Lawmakers in the United States want to train hairdressers to spot signs of domestic abuse.
Campaigners say some abused women are more comfortable confiding in them, even when they're too afraid to tell their own family.
Women go to the salon for a new look but can end up spilling secrets about struggles at home. New York stylist Kerri Towers has heard it all.
"It can be intimate once you get to know someone," she says. "It can be very intimate. Once you get to know someone and they keep coming back to you, they trust you. They trust you with their hair and sometimes they talk about their families."
It's that kind of openness that has Illinois lawmakers looking to require a mandatory hour of training for nail technicians and hairdressers to spot signs of abuse when renewing their license every two years. This would be the first law of its kind in the US.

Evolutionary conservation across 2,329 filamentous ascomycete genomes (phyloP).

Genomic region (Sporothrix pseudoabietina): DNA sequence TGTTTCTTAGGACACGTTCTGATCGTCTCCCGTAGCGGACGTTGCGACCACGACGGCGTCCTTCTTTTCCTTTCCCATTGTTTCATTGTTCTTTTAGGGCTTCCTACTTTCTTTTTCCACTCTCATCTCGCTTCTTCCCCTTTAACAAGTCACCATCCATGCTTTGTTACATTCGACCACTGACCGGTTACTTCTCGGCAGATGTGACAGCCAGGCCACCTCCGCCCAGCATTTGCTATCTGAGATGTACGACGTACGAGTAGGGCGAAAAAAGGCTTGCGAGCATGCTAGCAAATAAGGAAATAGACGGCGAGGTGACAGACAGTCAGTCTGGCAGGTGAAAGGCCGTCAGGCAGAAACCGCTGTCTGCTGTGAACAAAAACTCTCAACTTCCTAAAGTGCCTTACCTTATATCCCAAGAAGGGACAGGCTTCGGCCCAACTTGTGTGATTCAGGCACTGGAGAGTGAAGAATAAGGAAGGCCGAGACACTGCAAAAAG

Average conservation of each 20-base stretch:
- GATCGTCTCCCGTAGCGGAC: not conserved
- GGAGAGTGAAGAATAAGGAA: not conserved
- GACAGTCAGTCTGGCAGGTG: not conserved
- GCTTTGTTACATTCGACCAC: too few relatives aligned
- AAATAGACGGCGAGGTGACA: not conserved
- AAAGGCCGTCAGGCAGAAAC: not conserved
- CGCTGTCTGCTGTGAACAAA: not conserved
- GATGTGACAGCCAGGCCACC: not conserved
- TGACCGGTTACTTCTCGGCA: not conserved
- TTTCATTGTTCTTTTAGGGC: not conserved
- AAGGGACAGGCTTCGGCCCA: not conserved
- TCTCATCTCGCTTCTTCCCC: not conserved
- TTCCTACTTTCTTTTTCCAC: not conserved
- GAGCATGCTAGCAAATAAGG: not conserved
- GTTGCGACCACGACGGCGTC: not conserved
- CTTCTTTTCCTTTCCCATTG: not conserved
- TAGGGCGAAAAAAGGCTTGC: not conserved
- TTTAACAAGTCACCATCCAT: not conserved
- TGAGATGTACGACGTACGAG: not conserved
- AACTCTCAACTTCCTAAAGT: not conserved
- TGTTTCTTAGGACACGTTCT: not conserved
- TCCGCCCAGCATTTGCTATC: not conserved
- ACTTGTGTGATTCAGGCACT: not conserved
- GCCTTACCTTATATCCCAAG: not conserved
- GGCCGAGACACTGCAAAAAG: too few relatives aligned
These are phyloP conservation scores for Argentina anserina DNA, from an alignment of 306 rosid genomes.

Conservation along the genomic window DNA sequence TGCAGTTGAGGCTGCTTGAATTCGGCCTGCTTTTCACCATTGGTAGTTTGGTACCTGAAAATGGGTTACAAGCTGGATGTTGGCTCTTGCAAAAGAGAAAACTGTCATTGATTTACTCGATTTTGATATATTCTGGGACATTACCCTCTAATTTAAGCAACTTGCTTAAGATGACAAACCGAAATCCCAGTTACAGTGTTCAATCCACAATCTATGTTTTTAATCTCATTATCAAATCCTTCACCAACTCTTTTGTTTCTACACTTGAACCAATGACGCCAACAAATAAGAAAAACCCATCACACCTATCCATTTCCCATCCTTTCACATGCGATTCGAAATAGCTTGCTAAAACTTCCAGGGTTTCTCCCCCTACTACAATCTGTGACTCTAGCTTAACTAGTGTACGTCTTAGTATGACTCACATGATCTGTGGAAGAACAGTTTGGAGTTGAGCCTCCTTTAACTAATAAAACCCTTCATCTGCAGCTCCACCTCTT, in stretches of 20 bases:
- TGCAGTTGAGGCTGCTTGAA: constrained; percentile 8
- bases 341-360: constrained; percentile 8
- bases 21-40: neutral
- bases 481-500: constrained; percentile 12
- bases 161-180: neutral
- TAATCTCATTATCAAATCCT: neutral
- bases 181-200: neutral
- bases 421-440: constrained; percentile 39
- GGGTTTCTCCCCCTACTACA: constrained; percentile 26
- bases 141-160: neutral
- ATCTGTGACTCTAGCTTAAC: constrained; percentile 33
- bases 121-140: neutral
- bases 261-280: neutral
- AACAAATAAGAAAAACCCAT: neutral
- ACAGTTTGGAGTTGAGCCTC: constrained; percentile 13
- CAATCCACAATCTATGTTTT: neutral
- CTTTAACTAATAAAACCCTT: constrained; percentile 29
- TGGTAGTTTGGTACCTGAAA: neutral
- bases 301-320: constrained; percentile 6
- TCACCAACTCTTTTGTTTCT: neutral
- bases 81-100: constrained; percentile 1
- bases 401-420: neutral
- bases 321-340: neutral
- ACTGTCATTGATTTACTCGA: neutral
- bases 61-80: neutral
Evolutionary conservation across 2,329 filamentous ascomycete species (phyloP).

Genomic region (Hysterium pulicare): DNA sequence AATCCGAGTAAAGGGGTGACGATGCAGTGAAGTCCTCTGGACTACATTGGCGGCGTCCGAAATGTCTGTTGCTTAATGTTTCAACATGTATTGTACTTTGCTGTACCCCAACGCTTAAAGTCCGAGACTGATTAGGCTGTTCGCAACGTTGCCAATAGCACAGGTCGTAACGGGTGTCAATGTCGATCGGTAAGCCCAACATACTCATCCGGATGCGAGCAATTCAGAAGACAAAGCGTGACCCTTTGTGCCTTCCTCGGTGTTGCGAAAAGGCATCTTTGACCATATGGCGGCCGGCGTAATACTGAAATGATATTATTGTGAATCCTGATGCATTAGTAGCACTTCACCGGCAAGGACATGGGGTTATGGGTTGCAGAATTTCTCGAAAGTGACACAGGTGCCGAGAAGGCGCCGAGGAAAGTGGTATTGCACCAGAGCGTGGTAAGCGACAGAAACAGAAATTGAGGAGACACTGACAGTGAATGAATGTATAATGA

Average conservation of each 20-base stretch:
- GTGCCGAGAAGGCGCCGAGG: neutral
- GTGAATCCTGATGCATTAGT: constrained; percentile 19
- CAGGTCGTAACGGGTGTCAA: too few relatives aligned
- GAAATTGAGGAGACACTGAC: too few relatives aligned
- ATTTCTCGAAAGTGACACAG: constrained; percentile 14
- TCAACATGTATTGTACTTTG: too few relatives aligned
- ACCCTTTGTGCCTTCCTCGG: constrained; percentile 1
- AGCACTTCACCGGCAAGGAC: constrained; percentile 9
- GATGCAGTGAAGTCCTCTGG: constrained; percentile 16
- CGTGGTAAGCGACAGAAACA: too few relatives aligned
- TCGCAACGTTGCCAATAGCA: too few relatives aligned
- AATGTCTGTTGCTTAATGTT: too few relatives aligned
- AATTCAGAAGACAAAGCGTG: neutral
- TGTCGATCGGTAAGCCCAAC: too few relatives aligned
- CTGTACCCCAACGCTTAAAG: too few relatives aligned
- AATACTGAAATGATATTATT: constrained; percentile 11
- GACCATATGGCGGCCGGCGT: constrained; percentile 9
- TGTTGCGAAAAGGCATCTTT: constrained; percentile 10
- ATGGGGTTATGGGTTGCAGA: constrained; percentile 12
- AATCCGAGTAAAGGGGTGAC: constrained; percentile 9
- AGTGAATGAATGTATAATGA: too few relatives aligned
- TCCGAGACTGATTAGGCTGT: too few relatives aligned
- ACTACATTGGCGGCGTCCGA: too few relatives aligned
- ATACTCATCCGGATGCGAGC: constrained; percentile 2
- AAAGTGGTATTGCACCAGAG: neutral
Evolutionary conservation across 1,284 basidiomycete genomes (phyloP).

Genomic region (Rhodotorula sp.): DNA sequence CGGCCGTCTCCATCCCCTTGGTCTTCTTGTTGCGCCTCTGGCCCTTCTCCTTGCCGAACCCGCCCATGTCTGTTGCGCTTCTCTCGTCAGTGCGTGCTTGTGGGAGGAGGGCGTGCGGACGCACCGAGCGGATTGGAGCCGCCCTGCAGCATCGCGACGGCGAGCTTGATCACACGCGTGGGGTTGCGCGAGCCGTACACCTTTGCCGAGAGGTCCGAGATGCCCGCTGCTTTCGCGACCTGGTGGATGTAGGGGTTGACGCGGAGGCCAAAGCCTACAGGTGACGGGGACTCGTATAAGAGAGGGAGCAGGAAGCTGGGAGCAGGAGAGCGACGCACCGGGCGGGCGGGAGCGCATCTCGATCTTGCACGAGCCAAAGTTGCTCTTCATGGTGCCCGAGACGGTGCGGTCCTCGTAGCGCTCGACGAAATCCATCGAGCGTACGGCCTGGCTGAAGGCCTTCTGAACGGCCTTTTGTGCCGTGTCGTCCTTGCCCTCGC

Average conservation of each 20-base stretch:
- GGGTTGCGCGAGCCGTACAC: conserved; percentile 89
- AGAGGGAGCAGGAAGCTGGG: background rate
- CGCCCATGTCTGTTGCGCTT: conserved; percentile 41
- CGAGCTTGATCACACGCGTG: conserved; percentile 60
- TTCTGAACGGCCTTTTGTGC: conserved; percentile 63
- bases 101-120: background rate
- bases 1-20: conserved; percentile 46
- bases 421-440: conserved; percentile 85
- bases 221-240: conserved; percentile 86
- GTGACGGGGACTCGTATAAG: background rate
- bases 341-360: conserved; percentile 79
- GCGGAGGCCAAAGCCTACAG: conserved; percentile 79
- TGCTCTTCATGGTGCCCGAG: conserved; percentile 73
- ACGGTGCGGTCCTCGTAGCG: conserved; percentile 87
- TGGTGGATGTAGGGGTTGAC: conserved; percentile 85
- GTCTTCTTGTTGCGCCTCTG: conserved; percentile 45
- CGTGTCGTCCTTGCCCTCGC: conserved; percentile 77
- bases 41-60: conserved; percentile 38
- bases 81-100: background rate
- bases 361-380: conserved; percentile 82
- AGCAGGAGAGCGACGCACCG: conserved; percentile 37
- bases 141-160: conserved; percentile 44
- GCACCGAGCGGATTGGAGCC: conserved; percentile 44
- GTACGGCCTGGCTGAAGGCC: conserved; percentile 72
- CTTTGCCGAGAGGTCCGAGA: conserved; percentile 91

National programmes like the Professional Beauty Association's Cut It Out train stylists to recognise abuse and refer victims to helpful resources.
Results can be hard to track. Safe Horizon is the largest victim services agency in the US, and CEO Ariel Zwang says abused women are often isolated from friends and family, so they're more likely to open up to a cosmetologist.
"There's something about that salon technician or hair stylist that makes them feel free to talk but not be judged," she says.
In the US, more than 20,000 phone calls are placed to domestic violence hotlines. But the US Department of Justice estimates 50 percent of cases go unreported.
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